The term used to describe hacking an iPhone to install third-party applications not sold via Apple's own App Store.
Historical perspective: According to the EFF, in comments submitted to the Copyright Office, Apple said jailbreaking was a violation of copyright laws. "Current jailbreak hacking techniques use unauthorized modification to the copyrighted bootloader and OS, resulting in infringement of the copyright in those programs," Apple said.
The Digital Millennium Copyright Act (DMCA) says "no person shall circumvent a technological measure that effectively controls access to a work protected under the Digital Millennium Copyright Act, which may apply to jailbreaking."
The jailbreaking of smartphones in the U.S. continues to be legal, according to the U.S. Copyright office, "where circumvention is accomplished for the sole purpose of enabling interoperability of lawfully obtained software applications with computer programs on the telephone handset." However, they refused to extend this exemption to tablets, such as iPads, arguing that the term "tablets" is broad and ill-defined, and an exemption to this class of devices could have unintended side effects.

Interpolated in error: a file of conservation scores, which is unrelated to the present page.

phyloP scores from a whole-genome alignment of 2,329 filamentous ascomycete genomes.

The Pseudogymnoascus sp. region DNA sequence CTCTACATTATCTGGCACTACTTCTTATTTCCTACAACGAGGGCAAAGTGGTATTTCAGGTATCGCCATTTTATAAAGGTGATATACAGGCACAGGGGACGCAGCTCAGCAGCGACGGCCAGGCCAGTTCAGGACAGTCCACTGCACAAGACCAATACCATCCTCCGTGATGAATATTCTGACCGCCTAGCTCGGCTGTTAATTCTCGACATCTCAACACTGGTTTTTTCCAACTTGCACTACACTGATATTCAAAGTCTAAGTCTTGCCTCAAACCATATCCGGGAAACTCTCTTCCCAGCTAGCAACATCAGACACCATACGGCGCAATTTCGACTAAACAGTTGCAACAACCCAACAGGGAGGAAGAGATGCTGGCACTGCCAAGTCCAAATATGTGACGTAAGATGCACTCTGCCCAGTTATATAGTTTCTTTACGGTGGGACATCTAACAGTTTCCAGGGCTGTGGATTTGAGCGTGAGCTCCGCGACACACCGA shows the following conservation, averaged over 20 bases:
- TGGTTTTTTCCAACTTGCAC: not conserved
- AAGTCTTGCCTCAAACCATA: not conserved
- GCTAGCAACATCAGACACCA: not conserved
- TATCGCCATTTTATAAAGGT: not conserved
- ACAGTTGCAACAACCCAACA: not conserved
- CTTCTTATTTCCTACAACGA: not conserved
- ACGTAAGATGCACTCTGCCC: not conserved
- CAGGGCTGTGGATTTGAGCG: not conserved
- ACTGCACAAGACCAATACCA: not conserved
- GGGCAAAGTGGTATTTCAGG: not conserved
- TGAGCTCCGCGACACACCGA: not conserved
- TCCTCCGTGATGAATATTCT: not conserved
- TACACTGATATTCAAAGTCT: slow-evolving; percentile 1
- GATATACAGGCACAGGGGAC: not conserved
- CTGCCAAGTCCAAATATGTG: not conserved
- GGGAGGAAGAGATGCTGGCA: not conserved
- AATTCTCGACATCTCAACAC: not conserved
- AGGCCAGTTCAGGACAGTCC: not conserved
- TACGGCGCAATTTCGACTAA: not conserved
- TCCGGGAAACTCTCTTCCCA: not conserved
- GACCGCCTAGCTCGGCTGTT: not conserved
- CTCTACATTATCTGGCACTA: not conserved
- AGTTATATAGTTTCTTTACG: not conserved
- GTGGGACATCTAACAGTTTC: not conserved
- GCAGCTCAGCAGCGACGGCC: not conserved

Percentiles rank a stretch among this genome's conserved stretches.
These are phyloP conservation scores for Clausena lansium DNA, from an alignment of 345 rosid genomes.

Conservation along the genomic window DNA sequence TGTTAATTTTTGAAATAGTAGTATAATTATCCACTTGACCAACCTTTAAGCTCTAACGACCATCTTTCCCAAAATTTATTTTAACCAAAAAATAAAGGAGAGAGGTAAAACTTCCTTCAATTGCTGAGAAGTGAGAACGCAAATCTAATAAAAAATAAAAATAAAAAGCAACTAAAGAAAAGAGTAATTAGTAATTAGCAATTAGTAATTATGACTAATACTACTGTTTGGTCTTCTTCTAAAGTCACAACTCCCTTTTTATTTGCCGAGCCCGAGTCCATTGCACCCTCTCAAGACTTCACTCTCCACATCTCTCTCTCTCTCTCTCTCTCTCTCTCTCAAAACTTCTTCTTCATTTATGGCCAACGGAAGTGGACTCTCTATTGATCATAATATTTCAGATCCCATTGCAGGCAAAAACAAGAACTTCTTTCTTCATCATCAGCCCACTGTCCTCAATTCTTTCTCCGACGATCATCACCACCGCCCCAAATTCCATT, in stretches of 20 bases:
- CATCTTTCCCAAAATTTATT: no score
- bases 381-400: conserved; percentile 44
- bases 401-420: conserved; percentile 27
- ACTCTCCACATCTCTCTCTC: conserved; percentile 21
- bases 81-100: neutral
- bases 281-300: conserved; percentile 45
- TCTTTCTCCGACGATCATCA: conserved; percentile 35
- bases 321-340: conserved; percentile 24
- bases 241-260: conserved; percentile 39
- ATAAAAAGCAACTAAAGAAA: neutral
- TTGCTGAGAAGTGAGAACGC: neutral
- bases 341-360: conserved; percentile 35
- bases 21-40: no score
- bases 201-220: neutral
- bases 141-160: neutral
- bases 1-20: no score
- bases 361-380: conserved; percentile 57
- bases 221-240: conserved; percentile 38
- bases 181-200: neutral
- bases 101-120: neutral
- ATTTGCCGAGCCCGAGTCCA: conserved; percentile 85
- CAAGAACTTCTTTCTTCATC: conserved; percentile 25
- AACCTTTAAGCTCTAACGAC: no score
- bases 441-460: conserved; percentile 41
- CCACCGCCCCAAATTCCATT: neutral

Jailbreaking a device clearly involves circumventing its technological protection measures, so its legal status is affected by laws regarding circumvention of digital locks, such as laws protecting digital rights management (DRM) mechanisms. Many countries do not have such laws, and some countries have laws including exceptions for jailbreaking.